There is a strange liminal space between organizational structures and being an organized person in which my brain resides. I see a new tool to play with to create and interact with elaborate organizational structures, and I become ignited—excitement and hyper-focus abound. My problem has always been, and always will be, I fear, that I am not very good at upkeeping and utilizing those structures once they have been lovingly and beautifully crafted. Once a system adds enough complexity to require additional energy to maintain it outside of the time and effort it already takes to complete the work the structure is meant to optimize…well, then. I am out. Structure forgotten in favor of returning to lovingly crafting my Animal Crossing island, which is probably rooted in the same satisfaction center anyway.
The problem with this is that any type of structuring is going to require its own energy output. Plus, outside of the structuring problem, I am not really capable of holding all of the things on my task list in my brain without external assistance. So, what is a girl to do? This particular side effect of my specific brand of neurodiverse brain-meats is a struggle, and the struggle is REAL.
This is most likely why, when scrolling Twitter one evening last week, I came across a discussion on Notion in author Bree Bridges’ tweets (@mostlybree and one-half of the duo behind Kit Rocha), it felt like a turning point for me. Because with Notion, there are templates that you can customize to suit your needs. I need not foray into the endless structural options alone. It became apparent that I would be best suited to using Notion in a “dashboard” structure, essentially as a hub that has relevant information all in one place. Some people implement calendars and to-do lists within Notion itself. However, I have an elaborate system of alerts for reminders and calendars that buzz me on my computer, phone, tablet, and watch so that I can get shit done. There is no way you can convince me to be rid of that 4-alarm system.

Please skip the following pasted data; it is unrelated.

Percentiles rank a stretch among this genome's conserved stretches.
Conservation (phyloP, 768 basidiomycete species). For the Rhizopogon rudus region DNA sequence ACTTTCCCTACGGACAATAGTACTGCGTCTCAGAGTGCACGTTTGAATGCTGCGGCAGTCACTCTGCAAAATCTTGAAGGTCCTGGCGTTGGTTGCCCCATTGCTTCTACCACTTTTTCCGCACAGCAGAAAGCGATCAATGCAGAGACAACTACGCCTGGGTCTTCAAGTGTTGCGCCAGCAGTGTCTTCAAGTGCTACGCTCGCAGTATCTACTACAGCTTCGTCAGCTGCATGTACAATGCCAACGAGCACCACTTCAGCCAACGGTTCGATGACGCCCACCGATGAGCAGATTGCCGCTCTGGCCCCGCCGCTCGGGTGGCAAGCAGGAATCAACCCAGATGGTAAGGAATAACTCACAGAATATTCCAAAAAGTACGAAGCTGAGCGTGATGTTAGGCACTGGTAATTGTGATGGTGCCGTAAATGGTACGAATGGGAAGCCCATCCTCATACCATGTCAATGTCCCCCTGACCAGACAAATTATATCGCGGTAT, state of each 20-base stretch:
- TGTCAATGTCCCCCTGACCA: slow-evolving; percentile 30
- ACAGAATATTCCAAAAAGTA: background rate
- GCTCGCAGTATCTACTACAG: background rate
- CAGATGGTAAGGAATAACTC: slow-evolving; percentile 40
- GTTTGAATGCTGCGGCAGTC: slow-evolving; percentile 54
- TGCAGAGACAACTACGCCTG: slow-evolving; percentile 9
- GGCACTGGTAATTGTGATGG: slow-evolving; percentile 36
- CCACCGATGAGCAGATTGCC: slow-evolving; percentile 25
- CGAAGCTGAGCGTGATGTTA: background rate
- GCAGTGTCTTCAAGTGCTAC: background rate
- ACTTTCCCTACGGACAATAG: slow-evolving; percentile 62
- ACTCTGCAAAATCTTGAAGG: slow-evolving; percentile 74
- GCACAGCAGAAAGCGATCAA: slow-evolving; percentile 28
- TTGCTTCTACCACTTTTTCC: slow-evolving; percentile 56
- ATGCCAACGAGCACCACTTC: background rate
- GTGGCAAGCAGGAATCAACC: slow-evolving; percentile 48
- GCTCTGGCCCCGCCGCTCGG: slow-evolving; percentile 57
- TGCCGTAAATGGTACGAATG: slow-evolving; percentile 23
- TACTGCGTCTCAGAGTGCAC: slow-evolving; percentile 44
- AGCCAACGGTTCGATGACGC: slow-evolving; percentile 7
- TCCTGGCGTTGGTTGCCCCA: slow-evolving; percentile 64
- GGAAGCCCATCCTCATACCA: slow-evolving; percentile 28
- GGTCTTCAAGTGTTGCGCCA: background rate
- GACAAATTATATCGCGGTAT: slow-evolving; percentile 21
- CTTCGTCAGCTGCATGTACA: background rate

However, for my writing projects? Solid gold. I struggle with file management systems because once information is closed and stashed away in a file, it exits my brain probably forever. Notion allows all that information to be present visually, or at least have a visual cue to click on a drop-down or page to look at relevant content.
This is ultimately why I have opted to share the drafting template I put together with the assistance of @ysabellesua‘s Outlining Template and @mixbecca‘s Notion for Writers templates. This is just the start, and I am sure it will evolve as I continue to use it. I highly recommend checking out their templates, because really this is just an evolution from their already existing work combining an increased amount of data into a single dashboard.
The whole template is a single-page dashboard with either drop-down menus to show additional information or accommodate notes or links to subpages to open out more complex data and information. For example, the Word Count Tracker is a link to a page the shows a database where you can log your time, word count, word count goal, and show the difference between those word count totals for each session and over time.
In the Toggle Lists pictured above, you can add notes, checklists, databases—really anything that will be useful to you. I have been using each “Act” toggle to answer questions about what I think each act should accomplish and using that space to narrow focus as I continue to draft and rework sections. You can also use it as a place to dump notes and ideas or to create short pitches/blurbs for each section to help focus your writing.
Below the general information, you get down into the nitty-gritty details of the book. In the “Characters” toggle, in addition to a database that lists each character and basic information about them, I have added a Character Checklist that I created for my own purpose in each listed character example page in the database. You can also download it at the end of this post if you would like to use the checklist outside of Notion.
Ultimately, I hope to have contributed to the collaborative efforts of all writers trying to optimize and share templates for Notion out there. I am hopeful that this will help me keep track of the whole of my project so that the wiggly, amorphous bits along the edges stop escaping entirely.